- Status of most Budget 2017 proposals unclear
- No information on progress of 51% of key proposals accounting for Rs. 67 b
- Only one proposal reviewed was ahead of schedule, 32% lagging, 14% removed
By Uditha Jayasinghe
As the country prepares for the unveiling of Budget 2018, the transparency and status of proposals under the previous edition is under review with an analysis of 2017 Budget proposals by Verite Research showing that less than half of 37 major proposals amounting to Rs. 116,910 million in public funds covering 24 Government institutions could be tracked by the public.
The research, which covered policy implementation over the first six months of 2017, ran into repeated roadblocks as authorities refused to share information even after multiple Right to Information (RTI) applications had been filed.
The full details of the findings can be accessed at www.budgetpromises.org, which is the latest online platform launched by Verite Research. Even though the Government had earlier called on all ministries to publish updates of their tasks on respective websites for transparency, few have done so with key details of some of the most important proposals not before the public, researchers found.
“The budget that is presented in Parliament is somewhat different from what is implemented over the next year. There is a real problem because analysis, perspectives and policies get shaped around these but actually do not happen, that means the country may be having wrong expectations and having the wrong kind of analysis in terms of understanding government action,” said Verite Research Executive Director Dr. Nishan de Mel.
“So this platform is something that attempts to help everyone to understand how the Government has moved forward on promises it has made in the Budget.”
Budget proposals for one year are also implemented over several years and transparency is crucial to their consistency and effectiveness, he added.
Verite Research Assistant Analyst Nilangika Fernando noted that of the proposals, 14% were removed and 32% were lagging behind schedule and only 3% or one proposal was on track and ahead of schedule. The 51% of proposals where no information could be obtained was worth Rs. 67 billion, she added.
One proposal ahead
The one proposal ahead of schedule was, according to Verité, the road improvement in rural areas carried out by the Local Government and Provincial Councils Ministry, which was allocated Rs. 4,500 million by the Budget.
“Attention is usually focused only on the budget speech but there is a need to understand how much is implemented. Even though under the last Budget there was a proposal for ministry websites to voluntarily share information on capital projects, very few complied,” she said.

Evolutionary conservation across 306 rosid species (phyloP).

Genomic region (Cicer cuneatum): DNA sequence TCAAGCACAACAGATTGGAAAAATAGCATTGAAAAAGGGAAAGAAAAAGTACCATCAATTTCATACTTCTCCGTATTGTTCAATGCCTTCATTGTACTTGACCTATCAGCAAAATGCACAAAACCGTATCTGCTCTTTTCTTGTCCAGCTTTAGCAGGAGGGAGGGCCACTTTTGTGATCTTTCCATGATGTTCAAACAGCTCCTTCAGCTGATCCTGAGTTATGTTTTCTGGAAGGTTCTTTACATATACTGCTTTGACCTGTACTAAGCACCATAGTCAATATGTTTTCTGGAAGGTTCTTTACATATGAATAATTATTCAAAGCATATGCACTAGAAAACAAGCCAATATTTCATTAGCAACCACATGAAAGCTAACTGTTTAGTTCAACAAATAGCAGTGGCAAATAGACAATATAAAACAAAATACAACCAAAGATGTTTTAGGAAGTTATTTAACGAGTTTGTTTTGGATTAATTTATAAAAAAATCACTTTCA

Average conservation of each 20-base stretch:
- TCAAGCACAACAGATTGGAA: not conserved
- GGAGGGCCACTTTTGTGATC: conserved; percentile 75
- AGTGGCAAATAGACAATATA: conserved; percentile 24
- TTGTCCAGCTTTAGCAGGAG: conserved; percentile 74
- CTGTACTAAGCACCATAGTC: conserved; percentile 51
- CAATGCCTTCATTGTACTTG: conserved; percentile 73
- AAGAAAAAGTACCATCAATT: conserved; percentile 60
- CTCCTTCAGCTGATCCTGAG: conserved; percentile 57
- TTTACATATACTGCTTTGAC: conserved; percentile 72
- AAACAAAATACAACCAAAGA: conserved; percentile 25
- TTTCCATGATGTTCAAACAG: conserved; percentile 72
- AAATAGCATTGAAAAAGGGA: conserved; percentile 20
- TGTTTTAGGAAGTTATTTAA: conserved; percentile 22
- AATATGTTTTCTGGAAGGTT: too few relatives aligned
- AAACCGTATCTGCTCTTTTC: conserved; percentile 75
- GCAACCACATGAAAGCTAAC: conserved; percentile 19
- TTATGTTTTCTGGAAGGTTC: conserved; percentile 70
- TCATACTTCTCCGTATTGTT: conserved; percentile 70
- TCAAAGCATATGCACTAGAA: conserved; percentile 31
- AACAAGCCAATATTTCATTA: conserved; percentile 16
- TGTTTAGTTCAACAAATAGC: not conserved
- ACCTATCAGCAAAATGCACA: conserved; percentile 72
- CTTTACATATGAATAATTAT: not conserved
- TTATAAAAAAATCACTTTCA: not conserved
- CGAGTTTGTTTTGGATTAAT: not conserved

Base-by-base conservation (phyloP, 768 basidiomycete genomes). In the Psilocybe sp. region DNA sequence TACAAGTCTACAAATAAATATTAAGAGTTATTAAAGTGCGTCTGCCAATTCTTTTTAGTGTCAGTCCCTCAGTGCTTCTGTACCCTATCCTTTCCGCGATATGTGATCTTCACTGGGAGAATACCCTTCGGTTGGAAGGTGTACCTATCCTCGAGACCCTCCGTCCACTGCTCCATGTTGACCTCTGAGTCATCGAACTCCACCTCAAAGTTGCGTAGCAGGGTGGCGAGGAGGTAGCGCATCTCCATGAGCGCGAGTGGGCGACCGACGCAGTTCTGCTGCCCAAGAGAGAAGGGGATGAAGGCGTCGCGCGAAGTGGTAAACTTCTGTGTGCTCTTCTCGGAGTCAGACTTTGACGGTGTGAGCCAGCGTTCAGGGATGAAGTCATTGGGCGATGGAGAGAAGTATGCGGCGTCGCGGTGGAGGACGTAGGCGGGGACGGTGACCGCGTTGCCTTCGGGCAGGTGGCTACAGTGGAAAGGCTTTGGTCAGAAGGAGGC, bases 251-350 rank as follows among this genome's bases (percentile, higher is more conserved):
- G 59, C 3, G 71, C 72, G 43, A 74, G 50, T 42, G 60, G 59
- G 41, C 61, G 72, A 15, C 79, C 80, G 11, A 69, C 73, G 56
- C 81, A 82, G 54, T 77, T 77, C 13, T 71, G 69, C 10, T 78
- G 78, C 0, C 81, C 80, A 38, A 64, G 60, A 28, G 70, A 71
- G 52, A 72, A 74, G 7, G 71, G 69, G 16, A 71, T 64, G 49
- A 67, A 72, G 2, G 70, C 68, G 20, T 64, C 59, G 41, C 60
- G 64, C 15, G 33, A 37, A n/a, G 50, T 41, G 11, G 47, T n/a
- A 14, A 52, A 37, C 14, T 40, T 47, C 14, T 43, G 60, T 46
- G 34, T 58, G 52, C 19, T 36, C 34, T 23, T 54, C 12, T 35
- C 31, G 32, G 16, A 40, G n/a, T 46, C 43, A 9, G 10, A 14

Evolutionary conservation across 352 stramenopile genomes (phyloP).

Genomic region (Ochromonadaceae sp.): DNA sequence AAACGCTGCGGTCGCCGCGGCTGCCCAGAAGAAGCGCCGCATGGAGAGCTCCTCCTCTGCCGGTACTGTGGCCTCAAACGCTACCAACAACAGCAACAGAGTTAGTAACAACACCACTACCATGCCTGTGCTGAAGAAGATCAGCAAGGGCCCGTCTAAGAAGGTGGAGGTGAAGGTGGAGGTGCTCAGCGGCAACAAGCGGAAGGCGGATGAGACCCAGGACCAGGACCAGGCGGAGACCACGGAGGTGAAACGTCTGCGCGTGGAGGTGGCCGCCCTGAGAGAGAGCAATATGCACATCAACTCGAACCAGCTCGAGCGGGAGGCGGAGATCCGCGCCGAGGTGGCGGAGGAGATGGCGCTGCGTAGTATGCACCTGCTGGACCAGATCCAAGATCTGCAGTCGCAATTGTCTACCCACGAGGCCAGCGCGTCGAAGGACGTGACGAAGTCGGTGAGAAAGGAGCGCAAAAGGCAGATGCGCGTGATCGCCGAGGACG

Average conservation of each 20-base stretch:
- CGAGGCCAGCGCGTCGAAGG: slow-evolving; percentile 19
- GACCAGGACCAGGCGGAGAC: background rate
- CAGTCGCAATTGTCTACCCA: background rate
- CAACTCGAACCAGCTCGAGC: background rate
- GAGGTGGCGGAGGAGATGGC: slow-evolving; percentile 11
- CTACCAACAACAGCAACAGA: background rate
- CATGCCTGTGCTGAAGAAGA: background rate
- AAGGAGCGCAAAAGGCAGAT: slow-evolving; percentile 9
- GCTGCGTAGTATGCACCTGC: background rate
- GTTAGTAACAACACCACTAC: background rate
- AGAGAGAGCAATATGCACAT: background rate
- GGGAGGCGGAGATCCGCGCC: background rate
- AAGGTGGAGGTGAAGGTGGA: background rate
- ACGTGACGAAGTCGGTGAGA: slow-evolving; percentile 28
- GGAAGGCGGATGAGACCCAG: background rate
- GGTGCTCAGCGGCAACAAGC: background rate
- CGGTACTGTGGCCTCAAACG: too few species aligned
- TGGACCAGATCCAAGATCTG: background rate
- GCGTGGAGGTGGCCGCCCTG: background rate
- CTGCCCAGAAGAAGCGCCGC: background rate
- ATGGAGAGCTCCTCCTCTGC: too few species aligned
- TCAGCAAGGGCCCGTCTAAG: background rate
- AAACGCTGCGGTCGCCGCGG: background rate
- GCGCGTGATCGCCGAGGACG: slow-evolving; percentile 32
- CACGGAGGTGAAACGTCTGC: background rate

Customarily many conferences and discussed are focused on the budget speech itself. The Budget for 2017 had 24% of feel good statements, 36% of expenditure proposals, 8% revenue proposals, 30% regulatory changes and 2% of political statements.
Even though ministries are expected to hand over progress reports on their projects to the Finance Ministry, only 14 of the key ministries had done so and even fewer had shared their policy statements, procurement details and other documents online. A few institutions and ministries had cooperated when they were approached by the research team but gathering information had still been a challenge, Fernando emphasised.
“Out of the 54 RTI applications filed, only 15 got a response within the stipulated time period and 16 received a response only after submitting an appeal. The remaining have not received a response to date.”
Interestingly, the Information Communication Technology Agency (ICTA) under the Ministry of Telecommunication and Digital Infrastructure was among the most responsive and had a large number of major proposals accounting for about Rs. 75 billion.
The Housing and Construction, Power and Energy, Industry and Commerce, Fisheries and Irrigation and Water Management Ministries were the most transparent, according to the study. The Fisheries Ministry in particular was praised for voluntarily sharing progress reports and other documents online.
Key proposals lagging
Many other top ministries, however, fared badly. These included the Education, Law and Order and Defence Ministries, even though the request for information from the latter had nothing to do with national security and focused only on the pensions of disabled war veterans.
The National Policies and Economic Affairs Ministry, which is headed by Prime Minister Ranil Wickremesinghe, and the Agriculture Ministry, which is held by Duminda Dissanayake, were also labelled “closed” or “obstructed” by the platform.
One proposal to build a Rs. 1 billion convention centre to boost MICE tourism was abandoned by the Government, resulting in it being marked as “broken”. The change in decision was communicated by the Minister earlier this year after the proposal was revoked by the Government. Plans to expand the Lak Sathosa network had also been shelved.
Many key proposals such as the contributory pension fund, interest subsidy for housing, double tracking of railway lines, private free trade zones along expressway corridors, global marketing campaign to boost FDI, credit scheme to encourage domestic solar power generation, ensuring basic facilities of water, power and sanitation for all schools were among proposals that were either lagging or undisclosed.